As some of you may know I sell antique and vintage books on Etsy. It’s a hobby that allows me to do one of my favourite things – buy old books – without feeling too guilty. It’s not really about making money (although that’s nice too), it’s about the joy of finding beautiful old / rare books, researching their history and giving them a new home. In this new feature I will be sharing some of my finds with you!
Albatross paperbacks – various
These caught my eye because of the striking covers and their resemblance to the classic Penguin books, but I’d never heard of Albatross. When I delved into the history of the publishers it all became clear…
- Christmas Holiday by Somerset Maugham. 1947
- These Foolish Things by Michael Sadleir. 1937
- Strange Glory by L.H Myers. 1938
Albatross Books was a German publishing house based in Hamburg that produced the first ever modern mass market paperback books. Founded in 1932 by John Holroyd-Reece, Max Christian Wegner and Kurt Enoch, the name was chosen because “Albatross” is the same word in many European languages.
Based on the example of Tauchnitz, a Leipzig publishing firm that had been producing inexpensive and paper-bound English-language reprints for the continental market, Albatross set out to streamline and modernise the paperback format.
The books in the series, also known as the Albatross Continental Library, were produced in a new standardised size (181 x 111 mm), which became known as the Golden Ratio – still used today. They used new sans-serif fonts developed by Stanley Morison among others, and were color-coded by genre, with green for travel, orange for fiction, and so on. The series was so successful that Albatross soon purchased Tauchnitz, giving itself an instant 100-year heritage.
The outbreak of World War II brought the Albatross experiment to a halt, but by then Allen Lane, founder of Penguin Books had adopted many of Albatross’ ideas, including the standard size, the idea of covers using typography and logo but no illustrations, and the use of colour coding by type of content. Lane later hired Kurt Enoch, co-founder of Albatross Books, to manage Penguin’s American branch. (Wiki)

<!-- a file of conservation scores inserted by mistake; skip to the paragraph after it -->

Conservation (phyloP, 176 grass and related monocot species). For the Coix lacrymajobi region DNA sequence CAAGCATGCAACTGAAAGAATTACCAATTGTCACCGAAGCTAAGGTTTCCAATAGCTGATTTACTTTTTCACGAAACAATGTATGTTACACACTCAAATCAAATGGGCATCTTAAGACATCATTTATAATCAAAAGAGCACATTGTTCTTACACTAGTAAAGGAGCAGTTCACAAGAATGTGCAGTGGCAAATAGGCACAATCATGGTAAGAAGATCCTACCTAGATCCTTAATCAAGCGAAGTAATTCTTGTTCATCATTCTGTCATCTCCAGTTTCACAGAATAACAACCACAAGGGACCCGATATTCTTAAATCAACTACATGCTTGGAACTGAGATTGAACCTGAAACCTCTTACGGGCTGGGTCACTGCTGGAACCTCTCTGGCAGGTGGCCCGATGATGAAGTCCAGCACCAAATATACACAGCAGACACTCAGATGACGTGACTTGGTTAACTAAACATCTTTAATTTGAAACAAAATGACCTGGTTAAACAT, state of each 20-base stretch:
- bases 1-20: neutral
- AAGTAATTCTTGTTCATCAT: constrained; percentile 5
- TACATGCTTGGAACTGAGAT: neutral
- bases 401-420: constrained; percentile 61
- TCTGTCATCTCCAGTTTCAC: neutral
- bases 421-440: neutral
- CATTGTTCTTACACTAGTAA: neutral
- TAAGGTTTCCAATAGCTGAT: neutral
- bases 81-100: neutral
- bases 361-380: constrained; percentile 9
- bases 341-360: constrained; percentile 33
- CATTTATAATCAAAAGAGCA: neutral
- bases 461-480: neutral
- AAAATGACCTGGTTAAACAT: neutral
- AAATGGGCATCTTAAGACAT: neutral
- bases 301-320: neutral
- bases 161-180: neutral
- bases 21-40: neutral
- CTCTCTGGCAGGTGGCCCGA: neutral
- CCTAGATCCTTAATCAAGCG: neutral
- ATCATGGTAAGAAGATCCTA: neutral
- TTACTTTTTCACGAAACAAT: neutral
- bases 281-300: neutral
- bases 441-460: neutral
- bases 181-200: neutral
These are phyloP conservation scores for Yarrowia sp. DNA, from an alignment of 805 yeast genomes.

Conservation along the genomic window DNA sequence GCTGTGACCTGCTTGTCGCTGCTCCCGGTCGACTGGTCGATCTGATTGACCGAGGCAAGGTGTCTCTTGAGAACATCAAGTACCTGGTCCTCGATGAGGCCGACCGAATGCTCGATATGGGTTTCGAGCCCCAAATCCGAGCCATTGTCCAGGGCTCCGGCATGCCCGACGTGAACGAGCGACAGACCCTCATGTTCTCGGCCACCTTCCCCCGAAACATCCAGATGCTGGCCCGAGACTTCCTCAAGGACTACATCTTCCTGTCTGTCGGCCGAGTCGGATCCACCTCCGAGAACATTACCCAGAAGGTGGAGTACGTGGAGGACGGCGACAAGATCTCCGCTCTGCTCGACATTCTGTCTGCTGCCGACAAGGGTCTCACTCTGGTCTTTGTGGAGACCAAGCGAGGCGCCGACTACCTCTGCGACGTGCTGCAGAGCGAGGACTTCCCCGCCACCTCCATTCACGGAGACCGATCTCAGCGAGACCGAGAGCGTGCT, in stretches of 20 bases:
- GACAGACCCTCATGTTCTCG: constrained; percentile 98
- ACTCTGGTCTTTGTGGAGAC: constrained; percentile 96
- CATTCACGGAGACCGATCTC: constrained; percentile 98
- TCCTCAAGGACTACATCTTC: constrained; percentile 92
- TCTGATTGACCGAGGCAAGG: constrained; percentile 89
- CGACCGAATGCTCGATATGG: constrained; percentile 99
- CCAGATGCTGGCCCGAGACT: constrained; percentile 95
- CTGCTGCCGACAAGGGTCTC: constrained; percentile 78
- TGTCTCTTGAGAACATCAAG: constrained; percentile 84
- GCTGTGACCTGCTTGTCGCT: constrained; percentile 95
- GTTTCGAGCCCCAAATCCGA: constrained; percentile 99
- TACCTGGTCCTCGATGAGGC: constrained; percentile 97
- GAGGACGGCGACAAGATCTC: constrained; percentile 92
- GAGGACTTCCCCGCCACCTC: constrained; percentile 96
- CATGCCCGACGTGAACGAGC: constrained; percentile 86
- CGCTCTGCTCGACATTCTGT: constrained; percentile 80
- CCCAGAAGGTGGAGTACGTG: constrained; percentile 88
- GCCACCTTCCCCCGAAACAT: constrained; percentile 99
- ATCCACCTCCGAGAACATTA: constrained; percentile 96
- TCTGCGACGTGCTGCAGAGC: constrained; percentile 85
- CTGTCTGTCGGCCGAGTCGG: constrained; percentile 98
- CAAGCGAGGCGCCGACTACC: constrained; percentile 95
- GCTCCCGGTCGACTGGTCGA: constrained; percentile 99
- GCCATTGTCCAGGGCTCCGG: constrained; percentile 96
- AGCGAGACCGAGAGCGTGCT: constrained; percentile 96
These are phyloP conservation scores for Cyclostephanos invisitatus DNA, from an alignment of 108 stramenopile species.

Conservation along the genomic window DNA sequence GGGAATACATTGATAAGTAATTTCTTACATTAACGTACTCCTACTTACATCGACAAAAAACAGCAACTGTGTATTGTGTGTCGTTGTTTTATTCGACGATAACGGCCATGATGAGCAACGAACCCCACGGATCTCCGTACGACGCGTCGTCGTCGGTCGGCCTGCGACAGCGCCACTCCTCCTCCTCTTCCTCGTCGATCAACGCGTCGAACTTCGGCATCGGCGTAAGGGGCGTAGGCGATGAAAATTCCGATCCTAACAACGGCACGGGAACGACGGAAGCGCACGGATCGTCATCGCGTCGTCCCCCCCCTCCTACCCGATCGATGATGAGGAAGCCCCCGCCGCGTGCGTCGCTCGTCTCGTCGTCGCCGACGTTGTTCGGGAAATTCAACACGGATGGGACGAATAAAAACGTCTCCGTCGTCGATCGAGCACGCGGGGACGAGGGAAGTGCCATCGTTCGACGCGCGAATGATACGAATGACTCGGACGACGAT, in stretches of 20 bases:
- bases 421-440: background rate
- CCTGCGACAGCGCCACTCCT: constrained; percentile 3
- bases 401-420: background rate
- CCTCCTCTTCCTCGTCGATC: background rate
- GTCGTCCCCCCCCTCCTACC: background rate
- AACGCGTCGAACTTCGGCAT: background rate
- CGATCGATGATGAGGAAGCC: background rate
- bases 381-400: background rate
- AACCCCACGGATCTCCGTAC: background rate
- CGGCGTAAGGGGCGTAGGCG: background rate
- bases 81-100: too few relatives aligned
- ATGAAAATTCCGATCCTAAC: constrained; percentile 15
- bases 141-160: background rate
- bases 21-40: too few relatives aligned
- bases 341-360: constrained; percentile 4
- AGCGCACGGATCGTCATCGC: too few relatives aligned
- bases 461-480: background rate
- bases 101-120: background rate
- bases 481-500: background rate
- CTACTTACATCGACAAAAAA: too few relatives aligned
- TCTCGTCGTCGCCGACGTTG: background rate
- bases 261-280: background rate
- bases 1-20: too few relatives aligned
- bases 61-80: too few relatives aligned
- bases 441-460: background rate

More info here: Publishing History
Two of the books are signed and dated. One is unreadable but one clearly reads 1938. In These Foolish Things there is an original ‘postcard’ from Albatross books reading:
If I have not yet chosen that special book you want me to publish, would you not care to select it yourself? A free copy is sent of every book published at a reader’s suggestion to whoever proposed it first. On receipt of your card you will be informed if the book in question has been suggested already and if not it will be read at once.
Hoping yours will be the first suggestion, I remain,
I’ve found a few copies of Christmas Holiday in slightly better condition than mine over on AbeBooks for around $35, but haven’t had much luck with the others, so hopefully that means they’re pretty rare. I’m selling these three as a set for just £20 as they’re not in the best condition but still readable! I also have a sale on the moment with 1/3 off selected items.
Do these books mean anything to you? I’d love to hear more about the history of Albatross.